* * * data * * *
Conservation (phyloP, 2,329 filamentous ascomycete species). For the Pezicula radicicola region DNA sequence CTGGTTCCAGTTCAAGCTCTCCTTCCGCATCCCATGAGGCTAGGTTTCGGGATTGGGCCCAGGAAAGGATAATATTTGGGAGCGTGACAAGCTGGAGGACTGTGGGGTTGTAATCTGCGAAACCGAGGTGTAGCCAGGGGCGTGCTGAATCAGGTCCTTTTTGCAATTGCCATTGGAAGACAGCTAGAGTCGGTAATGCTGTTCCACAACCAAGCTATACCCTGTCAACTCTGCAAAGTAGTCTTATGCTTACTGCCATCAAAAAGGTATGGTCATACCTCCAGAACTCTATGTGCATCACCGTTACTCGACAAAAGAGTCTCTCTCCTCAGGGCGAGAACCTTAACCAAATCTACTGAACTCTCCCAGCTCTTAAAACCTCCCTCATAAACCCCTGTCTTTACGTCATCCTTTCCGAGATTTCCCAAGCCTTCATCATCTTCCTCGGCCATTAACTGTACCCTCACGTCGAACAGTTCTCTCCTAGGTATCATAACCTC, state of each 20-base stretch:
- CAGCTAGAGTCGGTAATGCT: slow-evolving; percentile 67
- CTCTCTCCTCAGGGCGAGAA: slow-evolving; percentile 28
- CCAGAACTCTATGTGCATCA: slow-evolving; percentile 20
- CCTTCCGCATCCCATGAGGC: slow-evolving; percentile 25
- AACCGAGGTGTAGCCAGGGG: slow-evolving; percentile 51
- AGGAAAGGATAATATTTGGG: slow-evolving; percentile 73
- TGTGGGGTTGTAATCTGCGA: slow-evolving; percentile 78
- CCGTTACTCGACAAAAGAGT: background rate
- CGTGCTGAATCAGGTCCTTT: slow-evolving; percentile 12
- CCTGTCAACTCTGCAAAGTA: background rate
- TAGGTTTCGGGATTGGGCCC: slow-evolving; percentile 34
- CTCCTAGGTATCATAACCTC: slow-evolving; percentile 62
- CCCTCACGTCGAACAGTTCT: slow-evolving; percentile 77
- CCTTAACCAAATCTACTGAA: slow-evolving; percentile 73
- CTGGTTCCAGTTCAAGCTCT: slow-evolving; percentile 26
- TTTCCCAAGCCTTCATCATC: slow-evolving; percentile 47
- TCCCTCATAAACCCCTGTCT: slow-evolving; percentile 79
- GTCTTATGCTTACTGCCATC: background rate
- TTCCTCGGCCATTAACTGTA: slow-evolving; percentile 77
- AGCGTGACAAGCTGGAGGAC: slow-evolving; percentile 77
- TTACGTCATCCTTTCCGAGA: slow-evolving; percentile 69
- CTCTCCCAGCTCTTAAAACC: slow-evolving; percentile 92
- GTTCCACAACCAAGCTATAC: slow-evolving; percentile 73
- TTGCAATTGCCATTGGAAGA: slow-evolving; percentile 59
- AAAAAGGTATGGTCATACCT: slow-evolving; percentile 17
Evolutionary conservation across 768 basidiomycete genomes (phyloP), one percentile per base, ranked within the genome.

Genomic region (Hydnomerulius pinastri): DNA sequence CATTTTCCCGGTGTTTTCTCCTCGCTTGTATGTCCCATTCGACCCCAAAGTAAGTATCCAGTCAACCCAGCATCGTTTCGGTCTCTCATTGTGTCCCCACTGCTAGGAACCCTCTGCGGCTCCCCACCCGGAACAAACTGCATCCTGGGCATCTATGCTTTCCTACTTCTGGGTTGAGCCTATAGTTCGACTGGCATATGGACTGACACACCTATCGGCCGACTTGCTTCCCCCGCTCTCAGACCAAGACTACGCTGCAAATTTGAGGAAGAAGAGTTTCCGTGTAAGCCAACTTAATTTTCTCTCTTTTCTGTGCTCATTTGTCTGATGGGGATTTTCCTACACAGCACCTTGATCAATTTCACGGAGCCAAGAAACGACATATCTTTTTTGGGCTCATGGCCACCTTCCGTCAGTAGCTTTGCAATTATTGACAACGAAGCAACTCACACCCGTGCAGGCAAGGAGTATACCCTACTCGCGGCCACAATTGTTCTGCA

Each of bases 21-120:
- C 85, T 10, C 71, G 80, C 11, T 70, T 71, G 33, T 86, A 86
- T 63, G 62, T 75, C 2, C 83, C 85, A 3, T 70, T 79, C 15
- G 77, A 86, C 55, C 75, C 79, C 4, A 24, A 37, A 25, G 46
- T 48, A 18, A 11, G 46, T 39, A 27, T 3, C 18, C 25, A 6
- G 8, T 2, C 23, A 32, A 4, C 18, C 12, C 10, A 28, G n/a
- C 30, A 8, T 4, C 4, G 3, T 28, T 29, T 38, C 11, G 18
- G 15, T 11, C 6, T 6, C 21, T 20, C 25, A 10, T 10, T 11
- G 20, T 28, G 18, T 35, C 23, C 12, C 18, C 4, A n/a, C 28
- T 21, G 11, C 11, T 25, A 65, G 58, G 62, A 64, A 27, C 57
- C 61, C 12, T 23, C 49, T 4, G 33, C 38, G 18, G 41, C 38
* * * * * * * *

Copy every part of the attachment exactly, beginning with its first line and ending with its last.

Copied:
Conservation (phyloP, 2,329 filamentous ascomycete species). For the Pezicula radicicola region DNA sequence CTGGTTCCAGTTCAAGCTCTCCTTCCGCATCCCATGAGGCTAGGTTTCGGGATTGGGCCCAGGAAAGGATAATATTTGGGAGCGTGACAAGCTGGAGGACTGTGGGGTTGTAATCTGCGAAACCGAGGTGTAGCCAGGGGCGTGCTGAATCAGGTCCTTTTTGCAATTGCCATTGGAAGACAGCTAGAGTCGGTAATGCTGTTCCACAACCAAGCTATACCCTGTCAACTCTGCAAAGTAGTCTTATGCTTACTGCCATCAAAAAGGTATGGTCATACCTCCAGAACTCTATGTGCATCACCGTTACTCGACAAAAGAGTCTCTCTCCTCAGGGCGAGAACCTTAACCAAATCTACTGAACTCTCCCAGCTCTTAAAACCTCCCTCATAAACCCCTGTCTTTACGTCATCCTTTCCGAGATTTCCCAAGCCTTCATCATCTTCCTCGGCCATTAACTGTACCCTCACGTCGAACAGTTCTCTCCTAGGTATCATAACCTC, state of each 20-base stretch:
- CAGCTAGAGTCGGTAATGCT: slow-evolving; percentile 67
- CTCTCTCCTCAGGGCGAGAA: slow-evolving; percentile 28
- CCAGAACTCTATGTGCATCA: slow-evolving; percentile 20
- CCTTCCGCATCCCATGAGGC: slow-evolving; percentile 25
- AACCGAGGTGTAGCCAGGGG: slow-evolving; percentile 51
- AGGAAAGGATAATATTTGGG: slow-evolving; percentile 73
- TGTGGGGTTGTAATCTGCGA: slow-evolving; percentile 78
- CCGTTACTCGACAAAAGAGT: background rate
- CGTGCTGAATCAGGTCCTTT: slow-evolving; percentile 12
- CCTGTCAACTCTGCAAAGTA: background rate
- TAGGTTTCGGGATTGGGCCC: slow-evolving; percentile 34
- CTCCTAGGTATCATAACCTC: slow-evolving; percentile 62
- CCCTCACGTCGAACAGTTCT: slow-evolving; percentile 77
- CCTTAACCAAATCTACTGAA: slow-evolving; percentile 73
- CTGGTTCCAGTTCAAGCTCT: slow-evolving; percentile 26
- TTTCCCAAGCCTTCATCATC: slow-evolving; percentile 47
- TCCCTCATAAACCCCTGTCT: slow-evolving; percentile 79
- GTCTTATGCTTACTGCCATC: background rate
- TTCCTCGGCCATTAACTGTA: slow-evolving; percentile 77
- AGCGTGACAAGCTGGAGGAC: slow-evolving; percentile 77
- TTACGTCATCCTTTCCGAGA: slow-evolving; percentile 69
- CTCTCCCAGCTCTTAAAACC: slow-evolving; percentile 92
- GTTCCACAACCAAGCTATAC: slow-evolving; percentile 73
- TTGCAATTGCCATTGGAAGA: slow-evolving; percentile 59
- AAAAAGGTATGGTCATACCT: slow-evolving; percentile 17
Evolutionary conservation across 768 basidiomycete genomes (phyloP), one percentile per base, ranked within the genome.

Genomic region (Hydnomerulius pinastri): DNA sequence CATTTTCCCGGTGTTTTCTCCTCGCTTGTATGTCCCATTCGACCCCAAAGTAAGTATCCAGTCAACCCAGCATCGTTTCGGTCTCTCATTGTGTCCCCACTGCTAGGAACCCTCTGCGGCTCCCCACCCGGAACAAACTGCATCCTGGGCATCTATGCTTTCCTACTTCTGGGTTGAGCCTATAGTTCGACTGGCATATGGACTGACACACCTATCGGCCGACTTGCTTCCCCCGCTCTCAGACCAAGACTACGCTGCAAATTTGAGGAAGAAGAGTTTCCGTGTAAGCCAACTTAATTTTCTCTCTTTTCTGTGCTCATTTGTCTGATGGGGATTTTCCTACACAGCACCTTGATCAATTTCACGGAGCCAAGAAACGACATATCTTTTTTGGGCTCATGGCCACCTTCCGTCAGTAGCTTTGCAATTATTGACAACGAAGCAACTCACACCCGTGCAGGCAAGGAGTATACCCTACTCGCGGCCACAATTGTTCTGCA

Each of bases 21-120:
- C 85, T 10, C 71, G 80, C 11, T 70, T 71, G 33, T 86, A 86
- T 63, G 62, T 75, C 2, C 83, C 85, A 3, T 70, T 79, C 15
- G 77, A 86, C 55, C 75, C 79, C 4, A 24, A 37, A 25, G 46
- T 48, A 18, A 11, G 46, T 39, A 27, T 3, C 18, C 25, A 6
- G 8, T 2, C 23, A 32, A 4, C 18, C 12, C 10, A 28, G n/a
- C 30, A 8, T 4, C 4, G 3, T 28, T 29, T 38, C 11, G 18
- G 15, T 11, C 6, T 6, C 21, T 20, C 25, A 10, T 10, T 11
- G 20, T 28, G 18, T 35, C 23, C 12, C 18, C 4, A n/a, C 28
- T 21, G 11, C 11, T 25, A 65, G 58, G 62, A 64, A 27, C 57
- C 61, C 12, T 23, C 49, T 4, G 33, C 38, G 18, G 41, C 38